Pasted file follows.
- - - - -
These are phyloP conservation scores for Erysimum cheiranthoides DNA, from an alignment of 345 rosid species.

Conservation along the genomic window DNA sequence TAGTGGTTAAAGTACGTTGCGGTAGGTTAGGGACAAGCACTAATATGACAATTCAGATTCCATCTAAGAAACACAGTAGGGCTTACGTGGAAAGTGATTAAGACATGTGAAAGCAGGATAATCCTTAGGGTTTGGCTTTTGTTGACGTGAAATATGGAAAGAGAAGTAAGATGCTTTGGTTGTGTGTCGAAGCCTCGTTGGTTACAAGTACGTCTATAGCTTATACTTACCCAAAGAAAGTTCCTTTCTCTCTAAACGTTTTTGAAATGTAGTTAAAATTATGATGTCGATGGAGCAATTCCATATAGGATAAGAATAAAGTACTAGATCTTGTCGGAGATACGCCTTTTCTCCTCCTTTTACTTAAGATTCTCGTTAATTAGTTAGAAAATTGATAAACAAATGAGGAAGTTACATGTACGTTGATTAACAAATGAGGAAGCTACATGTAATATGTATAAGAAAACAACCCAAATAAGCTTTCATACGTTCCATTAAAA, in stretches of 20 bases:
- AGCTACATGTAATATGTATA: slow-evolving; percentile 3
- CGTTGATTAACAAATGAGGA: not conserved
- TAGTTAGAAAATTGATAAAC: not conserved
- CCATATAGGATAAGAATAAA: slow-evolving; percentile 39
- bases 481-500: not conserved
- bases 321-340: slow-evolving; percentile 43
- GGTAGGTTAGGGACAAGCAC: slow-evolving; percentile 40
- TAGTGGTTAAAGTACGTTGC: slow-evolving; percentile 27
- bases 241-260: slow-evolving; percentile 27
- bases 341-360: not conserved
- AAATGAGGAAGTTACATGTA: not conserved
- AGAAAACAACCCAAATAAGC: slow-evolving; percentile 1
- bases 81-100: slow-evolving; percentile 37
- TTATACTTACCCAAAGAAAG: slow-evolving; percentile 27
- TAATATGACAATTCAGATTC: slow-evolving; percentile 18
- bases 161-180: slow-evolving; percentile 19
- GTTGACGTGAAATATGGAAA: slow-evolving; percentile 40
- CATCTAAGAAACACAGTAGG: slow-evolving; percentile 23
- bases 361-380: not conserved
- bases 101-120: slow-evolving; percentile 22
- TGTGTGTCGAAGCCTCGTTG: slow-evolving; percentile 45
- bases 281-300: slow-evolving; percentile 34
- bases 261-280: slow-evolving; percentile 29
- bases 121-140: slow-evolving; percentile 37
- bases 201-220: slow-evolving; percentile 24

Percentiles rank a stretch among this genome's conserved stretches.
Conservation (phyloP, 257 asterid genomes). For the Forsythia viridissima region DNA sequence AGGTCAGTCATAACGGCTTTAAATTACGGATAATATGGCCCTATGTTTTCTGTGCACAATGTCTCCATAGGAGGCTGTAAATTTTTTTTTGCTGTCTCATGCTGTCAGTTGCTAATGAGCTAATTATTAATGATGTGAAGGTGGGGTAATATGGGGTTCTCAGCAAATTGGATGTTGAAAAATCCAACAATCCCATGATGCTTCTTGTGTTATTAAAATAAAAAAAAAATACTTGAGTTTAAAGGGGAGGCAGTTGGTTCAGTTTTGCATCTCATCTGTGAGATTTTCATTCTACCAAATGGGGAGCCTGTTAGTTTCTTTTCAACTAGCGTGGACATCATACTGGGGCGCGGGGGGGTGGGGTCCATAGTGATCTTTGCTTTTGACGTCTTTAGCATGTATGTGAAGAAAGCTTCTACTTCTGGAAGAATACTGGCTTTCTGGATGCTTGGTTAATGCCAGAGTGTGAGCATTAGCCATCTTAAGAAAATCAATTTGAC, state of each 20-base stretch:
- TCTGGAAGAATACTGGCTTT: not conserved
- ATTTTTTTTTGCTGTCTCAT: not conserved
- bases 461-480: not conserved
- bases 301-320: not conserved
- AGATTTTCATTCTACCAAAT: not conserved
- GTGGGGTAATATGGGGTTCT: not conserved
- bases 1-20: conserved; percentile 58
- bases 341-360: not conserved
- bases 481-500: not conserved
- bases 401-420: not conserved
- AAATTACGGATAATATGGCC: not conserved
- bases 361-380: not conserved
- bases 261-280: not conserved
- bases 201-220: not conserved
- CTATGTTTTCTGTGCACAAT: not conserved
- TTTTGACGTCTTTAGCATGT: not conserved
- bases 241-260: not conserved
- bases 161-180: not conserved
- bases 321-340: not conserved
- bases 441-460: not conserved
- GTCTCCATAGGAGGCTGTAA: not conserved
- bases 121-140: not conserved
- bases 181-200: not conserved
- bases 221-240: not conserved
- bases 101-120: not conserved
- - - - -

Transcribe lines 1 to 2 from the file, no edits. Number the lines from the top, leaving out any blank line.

These are phyloP conservation scores for Erysimum cheiranthoides DNA, from an alignment of 345 rosid species.

Conservation along the genomic window DNA sequence TAGTGGTTAAAGTACGTTGCGGTAGGTTAGGGACAAGCACTAATATGACAATTCAGATTCCATCTAAGAAACACAGTAGGGCTTACGTGGAAAGTGATTAAGACATGTGAAAGCAGGATAATCCTTAGGGTTTGGCTTTTGTTGACGTGAAATATGGAAAGAGAAGTAAGATGCTTTGGTTGTGTGTCGAAGCCTCGTTGGTTACAAGTACGTCTATAGCTTATACTTACCCAAAGAAAGTTCCTTTCTCTCTAAACGTTTTTGAAATGTAGTTAAAATTATGATGTCGATGGAGCAATTCCATATAGGATAAGAATAAAGTACTAGATCTTGTCGGAGATACGCCTTTTCTCCTCCTTTTACTTAAGATTCTCGTTAATTAGTTAGAAAATTGATAAACAAATGAGGAAGTTACATGTACGTTGATTAACAAATGAGGAAGCTACATGTAATATGTATAAGAAAACAACCCAAATAAGCTTTCATACGTTCCATTAAAA, in stretches of 20 bases: